6. N0NB

    N0NB
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    Last night's session results:

    [​IMG]
    The mostly assembled front panel.

    [​IMG]
    Mostly assembled rear side of the display board before mounting of the DSP board.

    Like Tim, I decided that Elecraft's procedure for mounting the concentric knobs is overly complicated (engineering versus real world experience?) and chose to simply mount the lower knob just off the panel surface so that it moved freely and then did the same for the upper knob. The tricky part was locating the small allen screw with the tiny wrench as the screw is almost invisible in the knob!
     
  7. N0NB

    N0NB
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    I spent a couple of hours with it this morning and managed to get it looking closer to a radio. :laugh:

    [​IMG]
    Starting to resemble a radio!

    [​IMG]
    It lives! Well, it passed the "smoke test" without smoking. (y)

    [​IMG]
    No flash used just to pick up the front panel LEDs.

    [​IMG]
    Aside from mounting the front panel to the sub-chassis, likley the most delicate installation are the Reference board to the left and the Synthesizer board to the right.
     
  8. Moleculo

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    Lookin good (y)
     
  9. N0NB

    N0NB
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    I've been remiss keeping this thread updated as my K3 is on the air! :w00t:

    I spent Monday evening finishing the build and actually had it on the air by Tuesday morning which was my goal as it is an anniversary date in my ham career as it was 27 years to the day that I took and passed my Novice test and 25 years to the day that I upgraded from Tech to Advanced. But I digress. ;)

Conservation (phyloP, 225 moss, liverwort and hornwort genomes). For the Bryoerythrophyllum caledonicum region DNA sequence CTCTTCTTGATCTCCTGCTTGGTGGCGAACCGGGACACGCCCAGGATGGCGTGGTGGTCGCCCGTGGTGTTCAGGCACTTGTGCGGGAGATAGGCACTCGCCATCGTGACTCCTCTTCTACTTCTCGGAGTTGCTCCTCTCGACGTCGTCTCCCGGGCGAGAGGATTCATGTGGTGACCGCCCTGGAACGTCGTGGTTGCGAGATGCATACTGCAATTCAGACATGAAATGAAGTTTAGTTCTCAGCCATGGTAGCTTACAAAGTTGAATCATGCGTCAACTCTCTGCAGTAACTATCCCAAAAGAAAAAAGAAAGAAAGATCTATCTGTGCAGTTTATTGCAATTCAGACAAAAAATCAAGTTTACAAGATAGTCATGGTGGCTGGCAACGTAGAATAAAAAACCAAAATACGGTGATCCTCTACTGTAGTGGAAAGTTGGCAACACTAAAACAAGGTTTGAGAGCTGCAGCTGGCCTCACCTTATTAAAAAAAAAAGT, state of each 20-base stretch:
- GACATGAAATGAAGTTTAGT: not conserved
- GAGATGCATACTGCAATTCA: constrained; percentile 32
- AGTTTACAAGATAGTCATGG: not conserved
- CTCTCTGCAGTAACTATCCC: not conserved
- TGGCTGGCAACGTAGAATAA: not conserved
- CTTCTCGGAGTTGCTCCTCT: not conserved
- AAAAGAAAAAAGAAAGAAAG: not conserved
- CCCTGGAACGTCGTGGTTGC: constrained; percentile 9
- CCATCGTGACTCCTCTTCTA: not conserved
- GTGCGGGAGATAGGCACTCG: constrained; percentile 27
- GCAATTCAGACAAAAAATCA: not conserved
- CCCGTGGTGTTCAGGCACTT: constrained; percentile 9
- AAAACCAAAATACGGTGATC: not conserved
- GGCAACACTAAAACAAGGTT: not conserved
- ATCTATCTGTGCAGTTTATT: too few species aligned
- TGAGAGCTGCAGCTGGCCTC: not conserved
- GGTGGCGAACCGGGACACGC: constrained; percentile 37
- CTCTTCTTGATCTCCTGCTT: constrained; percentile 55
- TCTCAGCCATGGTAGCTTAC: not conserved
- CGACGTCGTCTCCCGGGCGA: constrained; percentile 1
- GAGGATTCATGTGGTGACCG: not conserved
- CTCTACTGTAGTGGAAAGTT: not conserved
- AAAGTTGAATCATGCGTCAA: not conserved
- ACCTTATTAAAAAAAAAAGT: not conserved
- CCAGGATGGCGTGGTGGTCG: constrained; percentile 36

[​IMG]
    Complete except for the PA and ready for calibration.

    [​IMG]
    Look, ma, no PA!

    [​IMG]
    Completely assembled (for the moment) K3 4762 takes its place of prominence on my operating desk.

    As I have been on the Elecraft mailing list since July I've had the chance to try a few tips and tricks, but mostly I'm getting familiar with button placement, etc. Audio reports while using my Yaesu MD-100A8X mic with it have been good (I have a lousy radio voice) with no tinkering with the EQ or any of that. Perhaps next week I'll bring a service monitor from work and do a proper RF amd S-meter calibration (I'm on vacation this week being a farmer).

    Being a Linux user, I was disappointed that the button for entering the TCXO values was grayed out. I tried running the later Windows version in Wine which seemed to work fine but it could not find the com port (could be a Wine issue I need to address). So I resorted to a Win2k machine I have in the corner to run the utility and enter the TCXO data.

    Being one of the developers/administrators of the Hamlib project, I guess I'll be busy refining Hamlib's support of the Elecraft rigs. I know they are generally Kenwood compatible, but there are also some quirks.
     
  10. N0NB

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    I've been using the radio for about 10 days and am feeling comfortable with it and have stopped habitually tweaking this and that. :laugh:

    Memory operations

    One of the first things I've noted is the difference in the way the memory functions are handled compared to the Yaesu radios I've used for over a decade. In a nutshell, the Yaesu rigs have the concept of "memory mode" and "VFO mode" while the K3's paradigm is one of stored VFO settings as "memories". In the Yaesu model memories are tunable and once can always revert back to the memory setting as stored or VFO A or B as they were before entering memory mode. The K3, on the other hand, immediately replaces the current VFOs (both A and B) with the memory contents as soon as one sets about selecting a memory with no way to revert (that I've yet to find) to the previous frequency/mode, etc. So long as one knows what's about to happen, it's no big deal, but it's quite a paradigm change.